Shortly after the publication of Michelle Dresbold’s book, Cina Wong came across Sex, Lies and Handwriting in a Newport News bookstore and began flipping through it. In the chapter dealing with the Ramsey case, Wong saw photographs of her own Ramsey case handwriting exhibits along with, almost word-for-word, her analysis of the handwriting in the ransom note, handwriting Wong had identified as Patsy Ramsey’s. Wong decided to file suit in federal court charging the author and publisher of copyright infringement.
In the copyright suit filed in March 2007, Wong submitted hundreds of pages of her Ramsey handwriting analysis, arguing that it was nearly identical to what Dresbold had published in her book. Wong’s attorney said, “All Miss Wong wants is to get credit for her own work and not to have someone else profit from it.” Dresbold, according to Wong, had appeared on a number of television news and talk shows promoting her book, claiming that the Ramsey handwriting analysis was her own.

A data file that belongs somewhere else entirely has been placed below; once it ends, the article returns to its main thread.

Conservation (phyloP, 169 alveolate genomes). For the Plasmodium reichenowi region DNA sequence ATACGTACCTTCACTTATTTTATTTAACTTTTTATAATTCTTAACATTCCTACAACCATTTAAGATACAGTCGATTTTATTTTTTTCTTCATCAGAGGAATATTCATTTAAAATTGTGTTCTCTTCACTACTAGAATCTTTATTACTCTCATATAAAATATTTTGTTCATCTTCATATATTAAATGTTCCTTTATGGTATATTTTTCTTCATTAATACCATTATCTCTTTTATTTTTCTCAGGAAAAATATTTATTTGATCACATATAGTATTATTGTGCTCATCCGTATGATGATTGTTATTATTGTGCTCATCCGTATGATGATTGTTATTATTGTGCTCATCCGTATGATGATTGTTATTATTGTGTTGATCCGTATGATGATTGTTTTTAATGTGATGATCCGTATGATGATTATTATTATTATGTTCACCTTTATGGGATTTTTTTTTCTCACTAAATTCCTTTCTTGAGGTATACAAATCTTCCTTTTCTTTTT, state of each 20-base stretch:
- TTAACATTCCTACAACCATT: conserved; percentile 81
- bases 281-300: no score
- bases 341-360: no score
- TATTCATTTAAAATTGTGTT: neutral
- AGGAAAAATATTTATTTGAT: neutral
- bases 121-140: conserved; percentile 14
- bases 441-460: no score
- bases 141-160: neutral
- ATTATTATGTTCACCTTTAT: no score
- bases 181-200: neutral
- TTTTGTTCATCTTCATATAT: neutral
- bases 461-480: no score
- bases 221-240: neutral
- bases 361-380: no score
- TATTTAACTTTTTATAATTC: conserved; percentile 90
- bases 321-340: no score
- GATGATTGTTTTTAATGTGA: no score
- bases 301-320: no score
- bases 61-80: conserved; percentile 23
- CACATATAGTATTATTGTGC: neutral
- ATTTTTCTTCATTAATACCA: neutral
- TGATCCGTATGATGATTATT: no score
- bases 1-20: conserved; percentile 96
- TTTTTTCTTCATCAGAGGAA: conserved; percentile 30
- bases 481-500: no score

In October 2007, Wong received a cash settlement from Simon & Schuster along with the promise that future editions of the book (good heavens) will not include Wong’s handwriting report. Moreover, the starburst dust jacket emblem promising “explosive details about the JonBenet Ramsey note” will be removed. According to a publisher’s spokesperson, “we continue to believe that the lawsuit has no merit. But in the interest of moving on, we opted for a settlement without any admission of liability or wrongdoing.” If there is any wrongdoing in this embarrassing Ramsey case sideshow, it’s that major publishers continue to bring out ridiculous books like this one.